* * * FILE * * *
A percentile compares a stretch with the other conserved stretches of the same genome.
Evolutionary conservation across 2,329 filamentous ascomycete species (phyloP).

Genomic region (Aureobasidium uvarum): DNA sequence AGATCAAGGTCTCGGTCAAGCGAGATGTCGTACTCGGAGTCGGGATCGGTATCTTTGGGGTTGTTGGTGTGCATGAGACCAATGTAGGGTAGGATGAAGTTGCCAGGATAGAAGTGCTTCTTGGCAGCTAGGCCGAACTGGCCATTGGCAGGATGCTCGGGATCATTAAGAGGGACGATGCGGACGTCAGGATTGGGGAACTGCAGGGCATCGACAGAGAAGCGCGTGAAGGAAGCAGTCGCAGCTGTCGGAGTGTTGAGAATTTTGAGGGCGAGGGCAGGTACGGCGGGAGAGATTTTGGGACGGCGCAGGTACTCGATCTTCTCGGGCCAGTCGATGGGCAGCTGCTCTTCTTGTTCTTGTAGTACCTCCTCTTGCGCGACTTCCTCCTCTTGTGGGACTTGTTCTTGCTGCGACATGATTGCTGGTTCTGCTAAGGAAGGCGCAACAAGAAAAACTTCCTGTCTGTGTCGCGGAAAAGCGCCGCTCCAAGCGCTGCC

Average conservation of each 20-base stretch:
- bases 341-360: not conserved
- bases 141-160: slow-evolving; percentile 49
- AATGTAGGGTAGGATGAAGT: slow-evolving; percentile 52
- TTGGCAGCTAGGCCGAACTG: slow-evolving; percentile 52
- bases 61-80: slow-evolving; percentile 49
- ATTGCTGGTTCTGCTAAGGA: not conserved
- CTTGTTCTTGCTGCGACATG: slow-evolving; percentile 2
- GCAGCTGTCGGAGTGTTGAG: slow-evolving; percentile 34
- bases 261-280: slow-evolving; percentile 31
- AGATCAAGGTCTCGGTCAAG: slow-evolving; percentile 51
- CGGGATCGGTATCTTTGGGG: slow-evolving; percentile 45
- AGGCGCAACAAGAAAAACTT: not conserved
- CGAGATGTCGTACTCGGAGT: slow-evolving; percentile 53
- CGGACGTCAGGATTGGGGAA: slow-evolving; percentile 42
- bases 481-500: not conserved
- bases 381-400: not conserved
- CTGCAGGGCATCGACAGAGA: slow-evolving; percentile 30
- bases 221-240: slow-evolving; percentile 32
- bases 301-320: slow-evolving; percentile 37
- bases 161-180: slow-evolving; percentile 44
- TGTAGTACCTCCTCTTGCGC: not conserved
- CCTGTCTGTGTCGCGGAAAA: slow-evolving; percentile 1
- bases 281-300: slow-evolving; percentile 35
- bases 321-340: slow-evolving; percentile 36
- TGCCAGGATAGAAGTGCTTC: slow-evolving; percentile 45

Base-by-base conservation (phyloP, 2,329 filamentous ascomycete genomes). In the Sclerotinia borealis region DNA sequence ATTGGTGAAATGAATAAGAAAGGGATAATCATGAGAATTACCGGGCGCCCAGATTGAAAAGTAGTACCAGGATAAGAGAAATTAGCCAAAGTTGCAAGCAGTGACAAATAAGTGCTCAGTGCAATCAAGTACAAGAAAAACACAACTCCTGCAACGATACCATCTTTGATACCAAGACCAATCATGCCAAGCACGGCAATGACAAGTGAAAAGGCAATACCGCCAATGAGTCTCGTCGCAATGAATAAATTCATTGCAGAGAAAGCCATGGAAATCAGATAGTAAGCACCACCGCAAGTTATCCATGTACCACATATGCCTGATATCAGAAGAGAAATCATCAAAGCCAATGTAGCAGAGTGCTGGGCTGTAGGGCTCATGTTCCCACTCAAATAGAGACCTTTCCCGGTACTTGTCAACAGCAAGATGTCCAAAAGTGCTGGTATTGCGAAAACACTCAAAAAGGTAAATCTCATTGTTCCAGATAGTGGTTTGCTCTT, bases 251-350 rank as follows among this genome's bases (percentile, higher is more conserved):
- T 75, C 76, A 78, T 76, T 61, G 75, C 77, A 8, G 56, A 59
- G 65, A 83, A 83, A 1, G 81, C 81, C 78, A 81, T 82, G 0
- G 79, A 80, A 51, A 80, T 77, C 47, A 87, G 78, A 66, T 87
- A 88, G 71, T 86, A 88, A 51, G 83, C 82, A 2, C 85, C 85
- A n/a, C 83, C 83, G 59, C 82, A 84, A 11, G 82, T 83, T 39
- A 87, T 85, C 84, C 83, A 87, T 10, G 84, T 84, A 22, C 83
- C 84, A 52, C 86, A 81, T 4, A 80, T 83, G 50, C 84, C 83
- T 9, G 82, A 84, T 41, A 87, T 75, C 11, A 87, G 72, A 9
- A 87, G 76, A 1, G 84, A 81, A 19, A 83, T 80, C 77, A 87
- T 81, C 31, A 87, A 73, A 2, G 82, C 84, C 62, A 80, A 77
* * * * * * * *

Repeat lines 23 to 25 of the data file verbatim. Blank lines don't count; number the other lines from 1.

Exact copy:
- bases 301-320: slow-evolving; percentile 37
- bases 161-180: slow-evolving; percentile 44
- TGTAGTACCTCCTCTTGCGC: not conserved